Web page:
Throughout history, humankind has taken to creating music for an assortment of reasons, yet Africa has distinct traditions when it comes to music rooted deep within its culture. The traditional music of East Africa has gone through changes due to historical, political, and economic evolutions, shaping it into what it is today, despite its ancient roots. Located in the African Great Lakes is Tanzania, home to the Sauti za Busara Music Festival in the cultural heart of Zanzibar Stone Town. Sauti za Busara translates to mean “sounds of wisdom” in Swahili, allowing visitors to explore a perspective in which music may be enjoyed, as well as teach lessons in life. Concerts run continuously throughout the day, with the final band going on stage around midnight. Entertainment is just one reason for the use of music; it serves an even larger purpose to locals and allows a sense of conduct when going about their daily routines. Traditional music is passed down orally, enjoyed on occasions such as religious ceremonies, birth of a newborn, rites of passages, weddings and funerals.
From February 12th to 15th, 2015 the twelfth edition is to take place where it aims to feature African artists performing to crowds of large audiences who come from various different ethnic backgrounds. The festival enjoys the reputation of being “the friendliest on the planet”, which essentially allows for the creation of employment for locals and draws in business for tourism; the top income generator for the islands. The festival brings people together in celebration of East African music, creating a special atmosphere in which the beauty in traditional music may be both appreciated and experienced.
The festival’s enormous success has led it to being listed as one of the Top 25 Festivals in the world by Songlines Magazine. In 2004 Sauti za Busara was born and has developed to become one of the most popular festivals that provides networking opportunities for African artists and music professionals, and bring about festival goers globally; owing much of its popularity to “the lineup of artists, the warm welcoming hearts of the Zanzibari people”, and the town’s sociable cultural beauty. The lighting in Old Fort (Stone Town) illuminates the ancient walls, and the sounds of African beats reverberate within the historical arena. Old Fort is used as a cultural centre, hosting many Tanzanian drumming or dancing classes, films, music, dance events and much more.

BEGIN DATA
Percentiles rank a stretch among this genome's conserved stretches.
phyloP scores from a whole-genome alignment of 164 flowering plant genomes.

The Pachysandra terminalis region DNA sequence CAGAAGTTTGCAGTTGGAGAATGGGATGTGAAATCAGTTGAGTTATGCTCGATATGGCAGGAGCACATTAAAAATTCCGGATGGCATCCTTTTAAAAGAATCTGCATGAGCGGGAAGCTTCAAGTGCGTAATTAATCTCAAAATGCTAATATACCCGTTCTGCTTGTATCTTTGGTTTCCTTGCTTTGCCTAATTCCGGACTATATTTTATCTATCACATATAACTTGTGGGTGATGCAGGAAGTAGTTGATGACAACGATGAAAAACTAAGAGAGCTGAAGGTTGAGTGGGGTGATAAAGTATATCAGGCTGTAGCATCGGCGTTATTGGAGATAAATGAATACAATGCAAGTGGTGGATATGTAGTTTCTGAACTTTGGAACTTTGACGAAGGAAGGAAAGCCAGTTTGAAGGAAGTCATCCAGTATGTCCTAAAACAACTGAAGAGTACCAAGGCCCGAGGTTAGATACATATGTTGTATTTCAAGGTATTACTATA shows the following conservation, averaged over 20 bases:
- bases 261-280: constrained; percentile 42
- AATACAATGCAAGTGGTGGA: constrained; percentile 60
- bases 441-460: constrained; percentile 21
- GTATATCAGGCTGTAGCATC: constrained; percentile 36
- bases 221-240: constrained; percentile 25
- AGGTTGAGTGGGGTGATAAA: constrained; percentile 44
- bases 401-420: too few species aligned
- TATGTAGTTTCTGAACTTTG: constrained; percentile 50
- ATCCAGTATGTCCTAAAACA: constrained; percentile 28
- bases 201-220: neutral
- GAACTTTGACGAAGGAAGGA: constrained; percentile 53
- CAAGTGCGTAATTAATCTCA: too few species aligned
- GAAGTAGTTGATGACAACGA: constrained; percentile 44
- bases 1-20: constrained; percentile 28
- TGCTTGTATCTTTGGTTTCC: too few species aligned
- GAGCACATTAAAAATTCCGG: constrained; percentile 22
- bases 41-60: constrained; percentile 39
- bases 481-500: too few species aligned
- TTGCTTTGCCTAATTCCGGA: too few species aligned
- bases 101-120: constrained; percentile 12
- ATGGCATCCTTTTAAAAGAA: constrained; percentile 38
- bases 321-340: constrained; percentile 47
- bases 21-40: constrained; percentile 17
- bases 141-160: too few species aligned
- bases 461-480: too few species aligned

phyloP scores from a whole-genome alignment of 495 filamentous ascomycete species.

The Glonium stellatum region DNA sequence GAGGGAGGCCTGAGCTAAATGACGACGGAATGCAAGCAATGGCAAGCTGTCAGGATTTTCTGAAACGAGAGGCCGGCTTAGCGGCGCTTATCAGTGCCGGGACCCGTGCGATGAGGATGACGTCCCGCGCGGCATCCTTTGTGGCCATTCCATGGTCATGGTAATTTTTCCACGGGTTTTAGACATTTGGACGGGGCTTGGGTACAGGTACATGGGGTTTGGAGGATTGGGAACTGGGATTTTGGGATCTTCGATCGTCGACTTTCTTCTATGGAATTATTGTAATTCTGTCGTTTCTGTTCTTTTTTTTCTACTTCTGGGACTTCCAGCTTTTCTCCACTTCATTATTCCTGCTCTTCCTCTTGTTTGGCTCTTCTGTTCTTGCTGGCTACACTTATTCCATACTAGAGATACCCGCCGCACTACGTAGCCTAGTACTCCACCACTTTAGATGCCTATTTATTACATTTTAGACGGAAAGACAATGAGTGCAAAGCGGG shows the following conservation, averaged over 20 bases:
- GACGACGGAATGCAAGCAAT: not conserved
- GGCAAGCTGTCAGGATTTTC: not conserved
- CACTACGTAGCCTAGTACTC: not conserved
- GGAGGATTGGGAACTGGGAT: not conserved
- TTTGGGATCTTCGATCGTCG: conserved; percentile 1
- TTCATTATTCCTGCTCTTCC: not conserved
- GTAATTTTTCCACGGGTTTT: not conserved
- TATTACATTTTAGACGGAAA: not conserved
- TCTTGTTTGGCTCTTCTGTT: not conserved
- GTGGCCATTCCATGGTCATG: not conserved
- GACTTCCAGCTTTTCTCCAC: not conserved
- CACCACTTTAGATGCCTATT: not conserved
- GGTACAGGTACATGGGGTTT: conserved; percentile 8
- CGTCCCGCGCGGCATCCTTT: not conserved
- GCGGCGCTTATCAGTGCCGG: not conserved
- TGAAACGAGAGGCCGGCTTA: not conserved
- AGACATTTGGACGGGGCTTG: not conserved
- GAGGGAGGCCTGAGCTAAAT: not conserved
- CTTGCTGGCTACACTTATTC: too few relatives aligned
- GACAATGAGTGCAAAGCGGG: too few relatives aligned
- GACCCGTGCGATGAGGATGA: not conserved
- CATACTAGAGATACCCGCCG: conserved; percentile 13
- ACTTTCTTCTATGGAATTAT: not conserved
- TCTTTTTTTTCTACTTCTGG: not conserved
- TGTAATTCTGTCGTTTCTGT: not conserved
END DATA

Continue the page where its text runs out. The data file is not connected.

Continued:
In addition to music live shows, the festival includes several other activities both in Stone Town and in other locations in Zanzibar; the most popular of them being fashion shows and a carnival parade in the streets of Stone Town. Busara Xtra consists of events and performances organised by the local community and involve: traditional ngoma drum and dance, fashions shows, dhow races, open-mic sessions, after-parties, and performances of Zanzibar’s oldest Taarab orchestras (popular, traditional music). In addition there are the Songs for Peace competition, African Music Films, Seminars and Training Workshops, Movers & Shakers, and Festival marketplace.
During the Winter season, Tanzania doubles as a popular tourist hotspot due to the reputation of the Sauti za Busara Music Festival, offering visitors programs of cultural events which may be experienced in a warm, welcoming fashion. The tourism industry is constantly growing, up to the point where the Government of Zanzibar aims to become one of the top tourism destinations of the Indian Ocean. Whether it is to receive high quality tourist services or simply bask in the pleasure of listening to traditional African music, Stone Town has a great deal to provide.
What is the importance of music in the African culture?